Rusesabagina is credited with saving over 1,200 lives during Rwanda's 1994 genocide. (File)
Paul Rusesabagina, the "Hotel Rwanda" hero who became a fiercely outspoken government critic, was sentenced on Monday to 25 years in prison on terrorism charges after what his supporters labelled a politically motivated show trial.
He was convicted by a high court in Kigali of involvement in a rebel group blamed for deadly gun, grenade and arson attacks in Rwanda in 2018 and 2019.
"He founded a terrorist organisation that attacked Rwanda, he financially contributed to terrorist activities," Justice Beatrice Mukamurenzi said at the end of a seven-month trial.
Rwandan prosecutors had sought a life sentence for the 67-year-old former hotelier who is credited with saving over 1,200 lives during the country's 1994 genocide, and whose actions inspired the Hollywood film.
But Mukamurenzi said the penalty "should be reduced to 25 years" as it was his first conviction.
Neither Rusesabagina nor his lawyers were in court for the ruling, which his family -- who have voiced concerns about his health -- warned could see him die in jail.
The 20 co-defendants, who appeared in court handcuffed and wearing pink prison uniforms, were given sentences ranging from three to 20 years.
Rusesabagina, who used his fame to denounce Rwandan leader Paul Kagame as a dictator, has been behind bars since his arrest in August 2020 when a plane he believed was bound for Burundi landed instead in Kigali.
His family say Rusesabagina was kidnapped and had rejected the nine charges against him as payback by a vengeful government for his outspoken views.
Earlier this month, Kagame dismissed criticism of the case, saying Rusesabagina was in the dock not because of his fame but over the lives lost "because of his actions".
The trial opened in February but the Belgian citizen and US green card holder boycotted it since March, accusing the court of "unfairness and a lack of independence".
The United States -- which awarded Rusesabagina its Presidential Medal of Freedom in 2005 -- as well as other governments and rights groups had voiced concerns about his transfer to Rwanda.
On Monday, Washington and Brussels both said they were concerned that Rusesabagina was denied a fair trial.
"The reported lack of fair-trial guarantees calls into question the fairness of the verdict," US State Department spokesman Ned Price said in a statement, citing objections raised by Rusesabagina over access to his lawyers.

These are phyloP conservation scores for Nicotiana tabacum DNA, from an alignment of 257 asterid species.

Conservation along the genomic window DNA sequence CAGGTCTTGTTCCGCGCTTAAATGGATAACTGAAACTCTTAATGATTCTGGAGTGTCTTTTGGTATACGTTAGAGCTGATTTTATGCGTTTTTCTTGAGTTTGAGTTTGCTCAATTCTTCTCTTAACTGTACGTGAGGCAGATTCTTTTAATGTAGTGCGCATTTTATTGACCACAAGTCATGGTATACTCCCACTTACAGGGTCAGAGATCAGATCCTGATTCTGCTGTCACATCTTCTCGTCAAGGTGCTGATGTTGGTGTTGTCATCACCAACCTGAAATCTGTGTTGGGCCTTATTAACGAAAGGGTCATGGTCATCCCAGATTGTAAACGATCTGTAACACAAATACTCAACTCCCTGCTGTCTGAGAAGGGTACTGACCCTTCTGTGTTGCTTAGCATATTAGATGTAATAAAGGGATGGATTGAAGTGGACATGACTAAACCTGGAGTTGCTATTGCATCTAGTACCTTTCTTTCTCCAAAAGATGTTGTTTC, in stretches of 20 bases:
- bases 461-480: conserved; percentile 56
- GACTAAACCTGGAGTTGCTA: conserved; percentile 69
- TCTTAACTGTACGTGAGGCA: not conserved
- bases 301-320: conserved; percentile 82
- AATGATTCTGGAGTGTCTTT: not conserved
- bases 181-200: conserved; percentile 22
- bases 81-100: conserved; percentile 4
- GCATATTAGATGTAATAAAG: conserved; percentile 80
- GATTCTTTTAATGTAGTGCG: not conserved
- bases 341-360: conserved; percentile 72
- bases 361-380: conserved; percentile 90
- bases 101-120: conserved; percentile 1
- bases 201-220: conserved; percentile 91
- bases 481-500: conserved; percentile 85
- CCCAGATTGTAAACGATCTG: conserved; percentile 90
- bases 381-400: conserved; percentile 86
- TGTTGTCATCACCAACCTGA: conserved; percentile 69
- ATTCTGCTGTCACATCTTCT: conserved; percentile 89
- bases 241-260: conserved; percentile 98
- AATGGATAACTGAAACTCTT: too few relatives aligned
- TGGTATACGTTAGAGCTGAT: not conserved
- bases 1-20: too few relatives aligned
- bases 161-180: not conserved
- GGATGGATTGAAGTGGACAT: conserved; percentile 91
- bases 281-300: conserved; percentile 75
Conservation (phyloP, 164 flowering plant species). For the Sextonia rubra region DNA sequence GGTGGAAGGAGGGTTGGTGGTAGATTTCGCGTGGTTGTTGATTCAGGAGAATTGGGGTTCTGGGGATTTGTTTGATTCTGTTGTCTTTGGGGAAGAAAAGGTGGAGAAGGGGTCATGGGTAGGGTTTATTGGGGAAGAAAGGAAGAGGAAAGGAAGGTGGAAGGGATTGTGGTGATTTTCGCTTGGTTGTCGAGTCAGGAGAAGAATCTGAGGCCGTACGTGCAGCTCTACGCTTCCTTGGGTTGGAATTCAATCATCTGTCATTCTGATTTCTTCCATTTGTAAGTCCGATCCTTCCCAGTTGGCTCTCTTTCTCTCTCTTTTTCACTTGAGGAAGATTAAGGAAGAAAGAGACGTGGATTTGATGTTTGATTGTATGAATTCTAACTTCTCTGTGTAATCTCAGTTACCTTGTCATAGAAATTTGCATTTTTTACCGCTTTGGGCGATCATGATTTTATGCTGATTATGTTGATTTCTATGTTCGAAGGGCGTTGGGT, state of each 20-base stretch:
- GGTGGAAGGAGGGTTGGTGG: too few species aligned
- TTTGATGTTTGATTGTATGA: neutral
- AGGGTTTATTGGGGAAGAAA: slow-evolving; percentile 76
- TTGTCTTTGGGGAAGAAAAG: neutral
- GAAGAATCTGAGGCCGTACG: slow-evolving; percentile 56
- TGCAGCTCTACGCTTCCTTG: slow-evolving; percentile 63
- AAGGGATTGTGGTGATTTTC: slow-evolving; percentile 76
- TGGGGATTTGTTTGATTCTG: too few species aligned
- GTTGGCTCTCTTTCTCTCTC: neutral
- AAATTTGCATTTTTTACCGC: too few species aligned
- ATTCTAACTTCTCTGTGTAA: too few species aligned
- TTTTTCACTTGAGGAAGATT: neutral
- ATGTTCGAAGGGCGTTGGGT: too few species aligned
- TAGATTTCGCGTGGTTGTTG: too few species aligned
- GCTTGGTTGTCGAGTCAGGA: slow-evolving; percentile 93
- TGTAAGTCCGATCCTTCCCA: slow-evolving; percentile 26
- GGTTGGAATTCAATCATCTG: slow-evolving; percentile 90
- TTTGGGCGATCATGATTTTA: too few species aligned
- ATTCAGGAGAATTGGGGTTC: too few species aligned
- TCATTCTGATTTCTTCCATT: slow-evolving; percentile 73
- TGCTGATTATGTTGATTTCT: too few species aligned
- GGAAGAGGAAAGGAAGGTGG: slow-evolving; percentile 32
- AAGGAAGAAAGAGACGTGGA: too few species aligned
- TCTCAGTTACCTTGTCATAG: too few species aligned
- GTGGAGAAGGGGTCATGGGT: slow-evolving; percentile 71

Belgium's foreign ministry said that despite appeals from Brussels, "Rusesabagina did not benefit from a fair and equitable trial".
"The presumption of innocence was also not respected. These elements de facto call into question the trial and the verdict."
Kagame's government accused Rusesabagina of belonging to the National Liberation Front (FLN), a rebel group blamed for attacks in 2018 and 2019 that killed nine people.
He denied any involvement in the attacks, but was a founder of the Rwandan Movement for Democratic Change (MRCD), an opposition group of which the FLN is seen as the armed wing.
"MRCD-FLN committed terror acts. MRCD cannot be separated from military acts" of the FLN, said judge Mukamurenzi.
During the trial, his co-defendants gave conflicting testimony about the level of Rusesabagina's involvement with the FLN and its fighters.
The Kigali government hailed the verdict, with spokeswoman Yolande Makolo tweeting: "The evidence against the accused was indisputable, and Rwandans will feel safer now justice has been delivered."
Rusesabagina was the former manager of the Hotel des Mille Collines in Kigali, where he sheltered hundreds of guests during the genocide that left 800,000 people dead, mostly ethnic Tutsis.
A decade later the American actor Don Cheadle played Rusesabagina, a moderate Hutu, in the Oscar-nominated blockbuster that brought his story to an international audience.
Rusesabagina soon became disillusioned with the new Tutsi-dominated government led by Kagame, the rebel leader-turned president whose forces ended the mass killings.
He accused Kagame of authoritarian tendencies and left Rwanda in 1996, living in Belgium and then the United States.
He used his global platform to crusade for political change in Kigali, and developed close ties with opposition groups in exile.
His family, who have campaigned globally for his release, say Rusesabagina is a political prisoner and accuse the authorities of torturing him in custody.
"The judges decided what the dictator wanted them to decide, we expected exactly that," Rusesabagina's daughter Carine Kanimba told AFP, later adding that his advanced age made the punishment "equivalent to a death sentence".
"We fear that my father will be killed in prison," she said.
(This story has not been edited by NDTV staff and is auto-generated from a syndicated feed.)